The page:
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  • Writer's pictureRossana Snee

It's Your Heart Attack!

Do Something!

Have you ever been so upset at someone that you’ve actually felt physically ill? Tight chest, pounding headache, shaking? If so, then Anger took you hostage. Or more like, RAGE! Chronic and explosive anger can cause a host of physical and psychological problems. For instance, it can affect your immune system, leaving you open to a host of traveling bugs. It can cause your blood pressure to soar, your head to pound; it can drain your energy to where you feel complete and utter fatigue. Doesn't sound pretty, does it? Anger can consume you to the point where you can't focus on your daily tasks. You may even have an ongoing thought-pattern loop playing constantly in your mind about whatever or whomever made you so mad, causing untold havoc with your psyche.

Newsflash: People are going to upset and disappoint you; they will make you angry, especially if they’re not doing what you expect them to do, OR, doing the very thing you don’t want them to do.

You cannot control anyone. Isn't it hard enough to control yourself? What you can control is how angry you become and what you let it do to you. Some anger is healthy, if addressed in the right way. What I'm talking about is more about the surge of energy that takes you over to where you can't even see straight. Extreme anger can blind you and deafen you. I had a client once who became so angry at her landlord that as she was driving to see him, she stepped on the gas instead of the brakes and crashed into her apartment building.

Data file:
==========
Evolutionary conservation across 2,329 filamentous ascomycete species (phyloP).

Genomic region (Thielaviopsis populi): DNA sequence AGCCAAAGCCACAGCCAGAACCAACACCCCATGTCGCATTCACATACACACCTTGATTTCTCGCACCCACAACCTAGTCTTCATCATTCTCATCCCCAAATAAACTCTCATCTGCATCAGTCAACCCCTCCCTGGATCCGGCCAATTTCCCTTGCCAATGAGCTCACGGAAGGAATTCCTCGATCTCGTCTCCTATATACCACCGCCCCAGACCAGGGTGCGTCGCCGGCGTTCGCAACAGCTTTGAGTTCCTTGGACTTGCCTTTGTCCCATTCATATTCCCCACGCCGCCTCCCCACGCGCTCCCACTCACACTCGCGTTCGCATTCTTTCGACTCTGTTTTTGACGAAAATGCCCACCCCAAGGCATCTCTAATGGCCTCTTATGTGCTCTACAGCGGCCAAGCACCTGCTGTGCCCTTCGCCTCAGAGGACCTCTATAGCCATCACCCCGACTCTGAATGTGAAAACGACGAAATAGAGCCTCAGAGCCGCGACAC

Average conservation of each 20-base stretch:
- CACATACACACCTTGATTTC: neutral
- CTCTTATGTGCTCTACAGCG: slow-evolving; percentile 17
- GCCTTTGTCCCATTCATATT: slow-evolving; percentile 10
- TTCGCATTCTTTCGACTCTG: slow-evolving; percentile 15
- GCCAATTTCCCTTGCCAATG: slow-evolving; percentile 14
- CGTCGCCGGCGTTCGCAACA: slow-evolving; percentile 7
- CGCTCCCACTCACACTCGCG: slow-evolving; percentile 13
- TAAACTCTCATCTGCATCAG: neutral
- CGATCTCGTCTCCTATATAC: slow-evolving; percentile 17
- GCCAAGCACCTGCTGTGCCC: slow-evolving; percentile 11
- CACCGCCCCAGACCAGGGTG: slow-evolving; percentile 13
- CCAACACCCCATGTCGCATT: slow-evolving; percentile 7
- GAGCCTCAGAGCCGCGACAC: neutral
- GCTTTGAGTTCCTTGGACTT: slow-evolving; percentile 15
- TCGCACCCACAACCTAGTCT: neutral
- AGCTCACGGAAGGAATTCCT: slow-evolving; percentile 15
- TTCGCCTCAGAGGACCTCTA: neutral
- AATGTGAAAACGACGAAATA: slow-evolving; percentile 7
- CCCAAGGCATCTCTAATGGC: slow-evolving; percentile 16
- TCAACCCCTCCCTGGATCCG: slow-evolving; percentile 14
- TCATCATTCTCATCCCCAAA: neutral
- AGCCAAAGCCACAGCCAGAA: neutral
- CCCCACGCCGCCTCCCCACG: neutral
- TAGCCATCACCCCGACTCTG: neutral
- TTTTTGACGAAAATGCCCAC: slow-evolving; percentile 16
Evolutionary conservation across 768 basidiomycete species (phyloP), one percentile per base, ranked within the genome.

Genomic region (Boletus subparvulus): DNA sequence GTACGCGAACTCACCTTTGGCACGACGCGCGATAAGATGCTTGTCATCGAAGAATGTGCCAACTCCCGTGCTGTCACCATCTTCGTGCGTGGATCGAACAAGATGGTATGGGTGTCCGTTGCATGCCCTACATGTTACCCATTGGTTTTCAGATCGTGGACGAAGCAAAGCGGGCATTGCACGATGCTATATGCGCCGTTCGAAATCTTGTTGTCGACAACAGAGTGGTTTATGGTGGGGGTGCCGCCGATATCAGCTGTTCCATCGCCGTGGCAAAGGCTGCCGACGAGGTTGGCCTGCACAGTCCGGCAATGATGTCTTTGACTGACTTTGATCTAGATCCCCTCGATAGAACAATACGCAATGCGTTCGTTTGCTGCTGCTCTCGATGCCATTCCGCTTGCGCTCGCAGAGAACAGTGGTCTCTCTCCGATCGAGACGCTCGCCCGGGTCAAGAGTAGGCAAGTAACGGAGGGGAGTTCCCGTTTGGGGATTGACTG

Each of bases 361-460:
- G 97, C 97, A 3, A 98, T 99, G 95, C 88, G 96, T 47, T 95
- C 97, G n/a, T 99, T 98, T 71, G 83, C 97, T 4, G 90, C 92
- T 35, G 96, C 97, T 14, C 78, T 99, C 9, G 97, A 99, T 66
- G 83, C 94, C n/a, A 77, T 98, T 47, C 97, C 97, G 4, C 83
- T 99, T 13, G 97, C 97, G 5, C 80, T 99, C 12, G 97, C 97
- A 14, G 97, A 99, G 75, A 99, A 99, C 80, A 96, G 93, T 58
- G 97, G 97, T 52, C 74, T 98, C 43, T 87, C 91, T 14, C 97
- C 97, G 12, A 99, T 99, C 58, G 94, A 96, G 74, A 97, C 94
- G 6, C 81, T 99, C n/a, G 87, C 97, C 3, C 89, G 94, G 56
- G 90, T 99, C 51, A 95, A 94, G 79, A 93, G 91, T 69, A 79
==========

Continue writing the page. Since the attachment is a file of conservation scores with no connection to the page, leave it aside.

It doesn’t have to be this way. You can’t always avoid the people who upset you, but you can control how you react to those people. Here are some things you can do to prevent the Anger/Rage to take hold:

1) Don't let it build up. If something is bothering you, don't wait until you're ready to explode to bring it up. It's like doing dishes, wash them as they come, don't wait a week to wash a million dirty dishes. If you address the issue right away, you'll avoid a great deal of pain.

2) Don't start off with a yelling match. Have you ever been able to get your point across while yelling? I highly doubt it. People will just focus on your crazy eyes, the spittle coming out of your mouth, and your wild hand gestures. Don't yell!

3) Talk about the real issue. What's at the heart of the argument? Was it really the breadcrumbs left on the counter, or the fact you've been feeling taken for granted?

4) Don't engage. Some people may actually try to get you to notice how upset they are by sulking, giving you the silent treatment, pushing your buttons, passive-aggressiveness. Don't fall for it!

5) Listen to your body. If the surge of energy is tightening around your heart, stop and take a deep breath, then relax whatever tightness you're feeling. Don't hold on to it. If you do, it can easily take complete possession. Try these ideas:

A) Take a break and go for a walk.

B) Say, "It looks like we're both really upset and losing focus. What's this really about?"

C) Realize that not everyone is going to behave in the way you want them to. Give up the idea of controlling them.

D) Talk it out calmly and then LET IT GO.

If you don’t want to end up in the ER with chest pains, don’t let anger be your companion. It is not worth your health. Your life.

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